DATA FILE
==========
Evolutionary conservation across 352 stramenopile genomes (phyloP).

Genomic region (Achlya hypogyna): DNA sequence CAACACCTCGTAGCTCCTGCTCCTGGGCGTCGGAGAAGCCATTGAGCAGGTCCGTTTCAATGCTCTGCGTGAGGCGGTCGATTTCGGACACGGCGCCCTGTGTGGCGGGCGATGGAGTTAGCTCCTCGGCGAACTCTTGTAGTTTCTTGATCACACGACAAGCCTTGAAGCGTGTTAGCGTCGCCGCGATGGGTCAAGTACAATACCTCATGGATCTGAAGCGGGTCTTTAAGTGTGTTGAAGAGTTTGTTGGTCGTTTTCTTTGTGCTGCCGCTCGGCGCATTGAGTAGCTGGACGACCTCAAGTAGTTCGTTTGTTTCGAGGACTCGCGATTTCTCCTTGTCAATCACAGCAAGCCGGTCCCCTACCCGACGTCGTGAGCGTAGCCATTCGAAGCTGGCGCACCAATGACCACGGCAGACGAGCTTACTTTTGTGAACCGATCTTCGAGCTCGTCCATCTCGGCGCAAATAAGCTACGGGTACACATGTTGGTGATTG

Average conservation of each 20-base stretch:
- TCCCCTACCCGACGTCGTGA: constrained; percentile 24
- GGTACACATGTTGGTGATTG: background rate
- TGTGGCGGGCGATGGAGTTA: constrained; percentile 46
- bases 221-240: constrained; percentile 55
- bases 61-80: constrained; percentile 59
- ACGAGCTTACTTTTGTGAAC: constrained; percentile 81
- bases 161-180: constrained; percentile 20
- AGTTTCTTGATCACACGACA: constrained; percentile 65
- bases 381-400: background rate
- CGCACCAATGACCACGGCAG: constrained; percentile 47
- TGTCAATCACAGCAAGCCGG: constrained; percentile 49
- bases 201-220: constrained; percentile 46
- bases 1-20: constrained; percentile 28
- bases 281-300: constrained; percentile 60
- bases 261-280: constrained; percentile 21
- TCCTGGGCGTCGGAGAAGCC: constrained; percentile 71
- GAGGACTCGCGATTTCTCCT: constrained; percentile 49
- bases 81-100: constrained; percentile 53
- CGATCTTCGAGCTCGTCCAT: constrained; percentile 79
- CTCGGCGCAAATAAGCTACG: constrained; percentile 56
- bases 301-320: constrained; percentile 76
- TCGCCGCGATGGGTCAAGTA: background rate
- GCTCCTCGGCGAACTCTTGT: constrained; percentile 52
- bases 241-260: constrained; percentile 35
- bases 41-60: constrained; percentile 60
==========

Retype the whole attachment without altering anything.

Evolutionary conservation across 352 stramenopile genomes (phyloP).

Genomic region (Achlya hypogyna): DNA sequence CAACACCTCGTAGCTCCTGCTCCTGGGCGTCGGAGAAGCCATTGAGCAGGTCCGTTTCAATGCTCTGCGTGAGGCGGTCGATTTCGGACACGGCGCCCTGTGTGGCGGGCGATGGAGTTAGCTCCTCGGCGAACTCTTGTAGTTTCTTGATCACACGACAAGCCTTGAAGCGTGTTAGCGTCGCCGCGATGGGTCAAGTACAATACCTCATGGATCTGAAGCGGGTCTTTAAGTGTGTTGAAGAGTTTGTTGGTCGTTTTCTTTGTGCTGCCGCTCGGCGCATTGAGTAGCTGGACGACCTCAAGTAGTTCGTTTGTTTCGAGGACTCGCGATTTCTCCTTGTCAATCACAGCAAGCCGGTCCCCTACCCGACGTCGTGAGCGTAGCCATTCGAAGCTGGCGCACCAATGACCACGGCAGACGAGCTTACTTTTGTGAACCGATCTTCGAGCTCGTCCATCTCGGCGCAAATAAGCTACGGGTACACATGTTGGTGATTG

Average conservation of each 20-base stretch:
- TCCCCTACCCGACGTCGTGA: constrained; percentile 24
- GGTACACATGTTGGTGATTG: background rate
- TGTGGCGGGCGATGGAGTTA: constrained; percentile 46
- bases 221-240: constrained; percentile 55
- bases 61-80: constrained; percentile 59
- ACGAGCTTACTTTTGTGAAC: constrained; percentile 81
- bases 161-180: constrained; percentile 20
- AGTTTCTTGATCACACGACA: constrained; percentile 65
- bases 381-400: background rate
- CGCACCAATGACCACGGCAG: constrained; percentile 47
- TGTCAATCACAGCAAGCCGG: constrained; percentile 49
- bases 201-220: constrained; percentile 46
- bases 1-20: constrained; percentile 28
- bases 281-300: constrained; percentile 60
- bases 261-280: constrained; percentile 21
- TCCTGGGCGTCGGAGAAGCC: constrained; percentile 71
- GAGGACTCGCGATTTCTCCT: constrained; percentile 49
- bases 81-100: constrained; percentile 53
- CGATCTTCGAGCTCGTCCAT: constrained; percentile 79
- CTCGGCGCAAATAAGCTACG: constrained; percentile 56
- bases 301-320: constrained; percentile 76
- TCGCCGCGATGGGTCAAGTA: background rate
- GCTCCTCGGCGAACTCTTGT: constrained; percentile 52
- bases 241-260: constrained; percentile 35
- bases 41-60: constrained; percentile 60